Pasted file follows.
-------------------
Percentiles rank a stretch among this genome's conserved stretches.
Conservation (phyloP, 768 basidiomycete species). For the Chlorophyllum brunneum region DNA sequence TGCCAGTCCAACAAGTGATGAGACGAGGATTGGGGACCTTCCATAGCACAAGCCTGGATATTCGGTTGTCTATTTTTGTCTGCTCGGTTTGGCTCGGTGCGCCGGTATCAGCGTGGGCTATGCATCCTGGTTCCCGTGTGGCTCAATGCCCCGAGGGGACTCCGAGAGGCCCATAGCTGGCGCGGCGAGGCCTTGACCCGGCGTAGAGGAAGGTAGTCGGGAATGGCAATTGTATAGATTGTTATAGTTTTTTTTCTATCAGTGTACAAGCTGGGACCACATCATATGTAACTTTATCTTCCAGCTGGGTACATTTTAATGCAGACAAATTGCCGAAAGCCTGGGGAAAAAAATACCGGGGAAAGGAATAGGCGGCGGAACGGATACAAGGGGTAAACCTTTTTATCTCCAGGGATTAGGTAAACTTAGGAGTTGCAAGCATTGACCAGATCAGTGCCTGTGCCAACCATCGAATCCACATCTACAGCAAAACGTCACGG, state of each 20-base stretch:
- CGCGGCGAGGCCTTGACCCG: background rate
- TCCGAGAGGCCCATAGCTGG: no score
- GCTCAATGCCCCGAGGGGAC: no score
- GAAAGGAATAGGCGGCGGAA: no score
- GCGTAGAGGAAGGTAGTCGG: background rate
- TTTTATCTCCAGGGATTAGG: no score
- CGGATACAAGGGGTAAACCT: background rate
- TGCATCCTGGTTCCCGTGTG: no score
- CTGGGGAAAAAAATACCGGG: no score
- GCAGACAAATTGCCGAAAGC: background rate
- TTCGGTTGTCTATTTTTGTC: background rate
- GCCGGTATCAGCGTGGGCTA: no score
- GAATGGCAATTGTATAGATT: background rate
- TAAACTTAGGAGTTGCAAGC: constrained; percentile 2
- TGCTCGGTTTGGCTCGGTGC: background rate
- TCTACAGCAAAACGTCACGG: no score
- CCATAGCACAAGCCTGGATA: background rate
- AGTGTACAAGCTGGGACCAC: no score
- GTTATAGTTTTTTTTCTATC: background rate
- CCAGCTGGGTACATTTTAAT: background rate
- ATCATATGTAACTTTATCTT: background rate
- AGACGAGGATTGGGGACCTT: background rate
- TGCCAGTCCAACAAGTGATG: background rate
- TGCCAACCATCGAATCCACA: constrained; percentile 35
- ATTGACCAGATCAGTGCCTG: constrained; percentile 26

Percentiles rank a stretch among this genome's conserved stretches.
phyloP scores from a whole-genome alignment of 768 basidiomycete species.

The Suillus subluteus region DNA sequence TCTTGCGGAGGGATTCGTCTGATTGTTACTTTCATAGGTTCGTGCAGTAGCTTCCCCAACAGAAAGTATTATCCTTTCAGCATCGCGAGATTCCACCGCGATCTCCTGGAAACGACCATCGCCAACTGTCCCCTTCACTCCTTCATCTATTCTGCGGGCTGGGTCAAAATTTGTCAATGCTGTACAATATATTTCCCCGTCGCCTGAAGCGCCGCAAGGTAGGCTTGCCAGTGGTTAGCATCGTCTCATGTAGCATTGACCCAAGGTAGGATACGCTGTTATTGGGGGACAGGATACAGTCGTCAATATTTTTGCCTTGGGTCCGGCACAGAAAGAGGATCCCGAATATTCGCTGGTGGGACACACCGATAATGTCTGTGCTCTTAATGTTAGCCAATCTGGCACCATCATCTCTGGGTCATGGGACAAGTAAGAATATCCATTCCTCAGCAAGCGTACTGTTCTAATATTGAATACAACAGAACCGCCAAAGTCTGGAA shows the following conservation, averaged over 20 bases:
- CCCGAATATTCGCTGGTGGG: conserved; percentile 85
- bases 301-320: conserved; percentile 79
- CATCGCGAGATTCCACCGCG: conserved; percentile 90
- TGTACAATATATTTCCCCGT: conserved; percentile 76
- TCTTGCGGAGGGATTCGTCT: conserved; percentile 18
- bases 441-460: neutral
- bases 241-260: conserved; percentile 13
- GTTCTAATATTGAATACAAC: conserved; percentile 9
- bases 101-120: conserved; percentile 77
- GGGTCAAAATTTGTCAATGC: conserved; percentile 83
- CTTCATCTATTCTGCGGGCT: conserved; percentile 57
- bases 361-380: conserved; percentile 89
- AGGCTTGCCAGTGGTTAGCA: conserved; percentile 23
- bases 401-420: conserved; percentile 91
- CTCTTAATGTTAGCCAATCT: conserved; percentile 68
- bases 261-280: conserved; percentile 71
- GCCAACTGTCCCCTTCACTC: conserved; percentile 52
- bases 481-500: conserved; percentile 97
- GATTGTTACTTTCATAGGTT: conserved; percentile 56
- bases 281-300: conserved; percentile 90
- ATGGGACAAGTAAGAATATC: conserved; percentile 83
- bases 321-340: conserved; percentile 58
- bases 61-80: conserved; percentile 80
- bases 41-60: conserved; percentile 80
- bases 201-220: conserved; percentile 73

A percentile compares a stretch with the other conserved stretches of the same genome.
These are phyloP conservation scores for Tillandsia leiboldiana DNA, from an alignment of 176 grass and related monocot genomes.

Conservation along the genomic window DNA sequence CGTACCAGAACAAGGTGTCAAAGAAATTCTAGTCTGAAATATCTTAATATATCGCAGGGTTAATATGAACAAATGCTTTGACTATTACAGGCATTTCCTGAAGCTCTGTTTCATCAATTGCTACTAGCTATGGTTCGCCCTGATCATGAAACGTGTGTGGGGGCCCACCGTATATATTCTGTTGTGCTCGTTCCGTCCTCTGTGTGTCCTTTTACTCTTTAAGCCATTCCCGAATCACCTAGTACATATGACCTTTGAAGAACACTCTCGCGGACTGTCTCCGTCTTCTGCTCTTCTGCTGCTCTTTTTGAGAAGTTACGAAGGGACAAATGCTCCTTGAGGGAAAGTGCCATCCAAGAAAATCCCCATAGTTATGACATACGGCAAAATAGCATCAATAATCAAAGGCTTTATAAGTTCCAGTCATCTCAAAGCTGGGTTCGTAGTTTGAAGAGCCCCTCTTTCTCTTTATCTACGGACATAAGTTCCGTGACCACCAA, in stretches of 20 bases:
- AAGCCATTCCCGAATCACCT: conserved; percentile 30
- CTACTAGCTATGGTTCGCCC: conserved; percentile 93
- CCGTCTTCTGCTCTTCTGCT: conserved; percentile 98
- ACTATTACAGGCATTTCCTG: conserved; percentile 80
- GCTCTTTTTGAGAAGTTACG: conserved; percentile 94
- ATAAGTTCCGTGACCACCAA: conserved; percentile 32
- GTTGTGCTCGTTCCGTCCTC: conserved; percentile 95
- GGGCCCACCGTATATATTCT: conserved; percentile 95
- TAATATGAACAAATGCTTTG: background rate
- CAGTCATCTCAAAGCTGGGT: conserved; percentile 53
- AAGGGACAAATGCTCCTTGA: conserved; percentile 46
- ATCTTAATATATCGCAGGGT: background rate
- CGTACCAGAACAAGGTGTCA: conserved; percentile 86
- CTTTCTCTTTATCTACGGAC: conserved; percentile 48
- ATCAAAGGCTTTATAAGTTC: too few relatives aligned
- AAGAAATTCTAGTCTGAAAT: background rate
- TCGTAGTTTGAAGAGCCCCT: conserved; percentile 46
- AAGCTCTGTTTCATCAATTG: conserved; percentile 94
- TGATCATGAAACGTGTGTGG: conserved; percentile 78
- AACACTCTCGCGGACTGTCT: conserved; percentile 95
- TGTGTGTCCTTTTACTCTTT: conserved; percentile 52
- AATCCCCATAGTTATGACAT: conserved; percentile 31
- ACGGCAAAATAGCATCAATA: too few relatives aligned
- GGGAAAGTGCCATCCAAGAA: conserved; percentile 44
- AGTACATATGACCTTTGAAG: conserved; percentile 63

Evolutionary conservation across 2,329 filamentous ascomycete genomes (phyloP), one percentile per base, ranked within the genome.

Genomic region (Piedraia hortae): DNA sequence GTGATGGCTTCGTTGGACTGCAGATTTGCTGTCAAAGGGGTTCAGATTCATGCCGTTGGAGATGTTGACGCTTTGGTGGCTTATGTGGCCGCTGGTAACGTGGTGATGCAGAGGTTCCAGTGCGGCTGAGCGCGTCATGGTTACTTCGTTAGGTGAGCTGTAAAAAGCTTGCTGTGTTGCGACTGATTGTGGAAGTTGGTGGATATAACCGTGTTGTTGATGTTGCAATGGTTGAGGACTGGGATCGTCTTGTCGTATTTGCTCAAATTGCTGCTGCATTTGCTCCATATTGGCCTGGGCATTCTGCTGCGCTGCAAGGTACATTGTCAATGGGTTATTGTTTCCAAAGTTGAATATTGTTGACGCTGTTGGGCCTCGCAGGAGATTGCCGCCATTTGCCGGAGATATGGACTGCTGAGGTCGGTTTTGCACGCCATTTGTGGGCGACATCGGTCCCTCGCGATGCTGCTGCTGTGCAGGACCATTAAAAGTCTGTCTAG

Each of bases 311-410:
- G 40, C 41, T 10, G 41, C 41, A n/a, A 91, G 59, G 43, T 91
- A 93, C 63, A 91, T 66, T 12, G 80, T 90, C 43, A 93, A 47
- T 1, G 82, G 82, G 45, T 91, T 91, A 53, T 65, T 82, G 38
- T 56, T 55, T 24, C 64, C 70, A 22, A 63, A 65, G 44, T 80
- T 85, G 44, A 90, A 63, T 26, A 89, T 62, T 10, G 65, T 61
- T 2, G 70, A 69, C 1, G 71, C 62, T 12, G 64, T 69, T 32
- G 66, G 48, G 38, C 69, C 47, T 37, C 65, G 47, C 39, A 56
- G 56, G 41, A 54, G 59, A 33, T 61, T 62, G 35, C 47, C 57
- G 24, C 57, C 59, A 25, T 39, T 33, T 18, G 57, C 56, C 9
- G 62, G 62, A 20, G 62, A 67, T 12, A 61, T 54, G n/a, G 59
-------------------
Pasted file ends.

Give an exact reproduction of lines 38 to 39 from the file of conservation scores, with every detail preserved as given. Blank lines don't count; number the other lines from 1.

- GTTCTAATATTGAATACAAC: conserved; percentile 9
- bases 101-120: conserved; percentile 77